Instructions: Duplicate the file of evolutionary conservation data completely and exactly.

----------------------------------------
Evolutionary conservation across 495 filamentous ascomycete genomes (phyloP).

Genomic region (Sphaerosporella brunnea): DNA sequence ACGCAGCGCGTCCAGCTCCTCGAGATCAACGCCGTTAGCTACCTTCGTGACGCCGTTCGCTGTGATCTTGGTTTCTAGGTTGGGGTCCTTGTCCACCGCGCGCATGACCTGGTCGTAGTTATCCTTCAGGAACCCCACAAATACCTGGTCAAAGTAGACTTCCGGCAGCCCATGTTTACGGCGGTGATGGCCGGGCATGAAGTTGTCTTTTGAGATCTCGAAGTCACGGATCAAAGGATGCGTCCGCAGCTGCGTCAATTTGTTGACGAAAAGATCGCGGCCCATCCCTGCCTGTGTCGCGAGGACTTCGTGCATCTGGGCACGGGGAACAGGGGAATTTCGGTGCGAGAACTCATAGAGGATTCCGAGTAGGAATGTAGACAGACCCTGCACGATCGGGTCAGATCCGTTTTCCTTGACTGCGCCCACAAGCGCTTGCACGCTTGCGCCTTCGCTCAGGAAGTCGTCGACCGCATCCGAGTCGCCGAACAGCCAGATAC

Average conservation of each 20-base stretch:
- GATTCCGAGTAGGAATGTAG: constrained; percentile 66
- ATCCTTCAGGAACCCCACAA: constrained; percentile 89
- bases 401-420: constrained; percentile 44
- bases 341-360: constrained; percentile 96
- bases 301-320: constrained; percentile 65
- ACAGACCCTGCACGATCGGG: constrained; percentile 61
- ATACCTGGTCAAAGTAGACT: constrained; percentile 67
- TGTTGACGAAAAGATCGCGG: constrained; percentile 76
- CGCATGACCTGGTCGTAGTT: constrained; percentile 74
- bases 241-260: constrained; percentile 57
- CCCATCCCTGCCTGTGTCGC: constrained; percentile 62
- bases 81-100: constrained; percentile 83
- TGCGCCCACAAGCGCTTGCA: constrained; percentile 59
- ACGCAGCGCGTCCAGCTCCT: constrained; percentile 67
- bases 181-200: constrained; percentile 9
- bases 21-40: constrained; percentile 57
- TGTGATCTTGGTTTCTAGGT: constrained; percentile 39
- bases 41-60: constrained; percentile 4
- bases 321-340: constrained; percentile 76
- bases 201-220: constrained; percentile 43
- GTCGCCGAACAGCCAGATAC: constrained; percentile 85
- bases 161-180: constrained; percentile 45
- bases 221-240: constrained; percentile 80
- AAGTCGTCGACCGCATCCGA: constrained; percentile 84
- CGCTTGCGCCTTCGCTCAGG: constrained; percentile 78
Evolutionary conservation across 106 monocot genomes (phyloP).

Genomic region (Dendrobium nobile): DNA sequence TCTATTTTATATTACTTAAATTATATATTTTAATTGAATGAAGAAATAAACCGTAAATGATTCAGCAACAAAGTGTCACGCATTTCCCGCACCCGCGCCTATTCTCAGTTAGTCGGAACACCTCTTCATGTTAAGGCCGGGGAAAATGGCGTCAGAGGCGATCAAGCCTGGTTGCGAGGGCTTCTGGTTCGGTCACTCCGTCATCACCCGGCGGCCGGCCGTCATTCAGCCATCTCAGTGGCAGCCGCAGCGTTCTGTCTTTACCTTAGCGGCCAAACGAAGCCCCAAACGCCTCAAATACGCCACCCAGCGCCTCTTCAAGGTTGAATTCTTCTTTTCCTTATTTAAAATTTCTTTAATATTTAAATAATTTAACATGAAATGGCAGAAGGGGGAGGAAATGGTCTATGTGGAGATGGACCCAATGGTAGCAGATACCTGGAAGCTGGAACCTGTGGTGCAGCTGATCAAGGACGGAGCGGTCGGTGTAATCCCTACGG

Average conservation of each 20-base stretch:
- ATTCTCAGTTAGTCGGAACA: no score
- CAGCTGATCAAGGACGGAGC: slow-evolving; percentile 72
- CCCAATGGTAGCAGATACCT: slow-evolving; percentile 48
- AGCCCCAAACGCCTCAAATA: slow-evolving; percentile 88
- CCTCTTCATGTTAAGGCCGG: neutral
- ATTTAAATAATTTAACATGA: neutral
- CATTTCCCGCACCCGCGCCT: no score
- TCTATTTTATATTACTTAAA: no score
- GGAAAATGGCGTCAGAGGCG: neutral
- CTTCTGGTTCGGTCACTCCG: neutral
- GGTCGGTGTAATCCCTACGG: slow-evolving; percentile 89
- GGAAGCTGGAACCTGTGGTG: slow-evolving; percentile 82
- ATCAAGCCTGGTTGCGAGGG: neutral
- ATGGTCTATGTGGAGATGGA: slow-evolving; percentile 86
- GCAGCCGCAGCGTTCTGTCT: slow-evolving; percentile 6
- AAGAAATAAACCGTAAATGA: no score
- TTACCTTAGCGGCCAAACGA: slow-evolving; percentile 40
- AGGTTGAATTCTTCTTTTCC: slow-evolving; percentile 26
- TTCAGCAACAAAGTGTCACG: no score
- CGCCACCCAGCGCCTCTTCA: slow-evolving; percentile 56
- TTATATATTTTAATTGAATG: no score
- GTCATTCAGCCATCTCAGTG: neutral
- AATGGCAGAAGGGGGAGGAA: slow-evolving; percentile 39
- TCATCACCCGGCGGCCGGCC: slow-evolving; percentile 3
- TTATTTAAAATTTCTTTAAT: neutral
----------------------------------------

Evolutionary conservation across 495 filamentous ascomycete genomes (phyloP).

Genomic region (Sphaerosporella brunnea): DNA sequence ACGCAGCGCGTCCAGCTCCTCGAGATCAACGCCGTTAGCTACCTTCGTGACGCCGTTCGCTGTGATCTTGGTTTCTAGGTTGGGGTCCTTGTCCACCGCGCGCATGACCTGGTCGTAGTTATCCTTCAGGAACCCCACAAATACCTGGTCAAAGTAGACTTCCGGCAGCCCATGTTTACGGCGGTGATGGCCGGGCATGAAGTTGTCTTTTGAGATCTCGAAGTCACGGATCAAAGGATGCGTCCGCAGCTGCGTCAATTTGTTGACGAAAAGATCGCGGCCCATCCCTGCCTGTGTCGCGAGGACTTCGTGCATCTGGGCACGGGGAACAGGGGAATTTCGGTGCGAGAACTCATAGAGGATTCCGAGTAGGAATGTAGACAGACCCTGCACGATCGGGTCAGATCCGTTTTCCTTGACTGCGCCCACAAGCGCTTGCACGCTTGCGCCTTCGCTCAGGAAGTCGTCGACCGCATCCGAGTCGCCGAACAGCCAGATAC

Average conservation of each 20-base stretch:
- GATTCCGAGTAGGAATGTAG: constrained; percentile 66
- ATCCTTCAGGAACCCCACAA: constrained; percentile 89
- bases 401-420: constrained; percentile 44
- bases 341-360: constrained; percentile 96
- bases 301-320: constrained; percentile 65
- ACAGACCCTGCACGATCGGG: constrained; percentile 61
- ATACCTGGTCAAAGTAGACT: constrained; percentile 67
- TGTTGACGAAAAGATCGCGG: constrained; percentile 76
- CGCATGACCTGGTCGTAGTT: constrained; percentile 74
- bases 241-260: constrained; percentile 57
- CCCATCCCTGCCTGTGTCGC: constrained; percentile 62
- bases 81-100: constrained; percentile 83
- TGCGCCCACAAGCGCTTGCA: constrained; percentile 59
- ACGCAGCGCGTCCAGCTCCT: constrained; percentile 67
- bases 181-200: constrained; percentile 9
- bases 21-40: constrained; percentile 57
- TGTGATCTTGGTTTCTAGGT: constrained; percentile 39
- bases 41-60: constrained; percentile 4
- bases 321-340: constrained; percentile 76
- bases 201-220: constrained; percentile 43
- GTCGCCGAACAGCCAGATAC: constrained; percentile 85
- bases 161-180: constrained; percentile 45
- bases 221-240: constrained; percentile 80
- AAGTCGTCGACCGCATCCGA: constrained; percentile 84
- CGCTTGCGCCTTCGCTCAGG: constrained; percentile 78
Evolutionary conservation across 106 monocot genomes (phyloP).

Genomic region (Dendrobium nobile): DNA sequence TCTATTTTATATTACTTAAATTATATATTTTAATTGAATGAAGAAATAAACCGTAAATGATTCAGCAACAAAGTGTCACGCATTTCCCGCACCCGCGCCTATTCTCAGTTAGTCGGAACACCTCTTCATGTTAAGGCCGGGGAAAATGGCGTCAGAGGCGATCAAGCCTGGTTGCGAGGGCTTCTGGTTCGGTCACTCCGTCATCACCCGGCGGCCGGCCGTCATTCAGCCATCTCAGTGGCAGCCGCAGCGTTCTGTCTTTACCTTAGCGGCCAAACGAAGCCCCAAACGCCTCAAATACGCCACCCAGCGCCTCTTCAAGGTTGAATTCTTCTTTTCCTTATTTAAAATTTCTTTAATATTTAAATAATTTAACATGAAATGGCAGAAGGGGGAGGAAATGGTCTATGTGGAGATGGACCCAATGGTAGCAGATACCTGGAAGCTGGAACCTGTGGTGCAGCTGATCAAGGACGGAGCGGTCGGTGTAATCCCTACGG

Average conservation of each 20-base stretch:
- ATTCTCAGTTAGTCGGAACA: no score
- CAGCTGATCAAGGACGGAGC: slow-evolving; percentile 72
- CCCAATGGTAGCAGATACCT: slow-evolving; percentile 48
- AGCCCCAAACGCCTCAAATA: slow-evolving; percentile 88
- CCTCTTCATGTTAAGGCCGG: neutral
- ATTTAAATAATTTAACATGA: neutral
- CATTTCCCGCACCCGCGCCT: no score
- TCTATTTTATATTACTTAAA: no score
- GGAAAATGGCGTCAGAGGCG: neutral
- CTTCTGGTTCGGTCACTCCG: neutral
- GGTCGGTGTAATCCCTACGG: slow-evolving; percentile 89
- GGAAGCTGGAACCTGTGGTG: slow-evolving; percentile 82
- ATCAAGCCTGGTTGCGAGGG: neutral
- ATGGTCTATGTGGAGATGGA: slow-evolving; percentile 86
- GCAGCCGCAGCGTTCTGTCT: slow-evolving; percentile 6
- AAGAAATAAACCGTAAATGA: no score
- TTACCTTAGCGGCCAAACGA: slow-evolving; percentile 40
- AGGTTGAATTCTTCTTTTCC: slow-evolving; percentile 26
- TTCAGCAACAAAGTGTCACG: no score
- CGCCACCCAGCGCCTCTTCA: slow-evolving; percentile 56
- TTATATATTTTAATTGAATG: no score
- GTCATTCAGCCATCTCAGTG: neutral
- AATGGCAGAAGGGGGAGGAA: slow-evolving; percentile 39
- TCATCACCCGGCGGCCGGCC: slow-evolving; percentile 3
- TTATTTAAAATTTCTTTAAT: neutral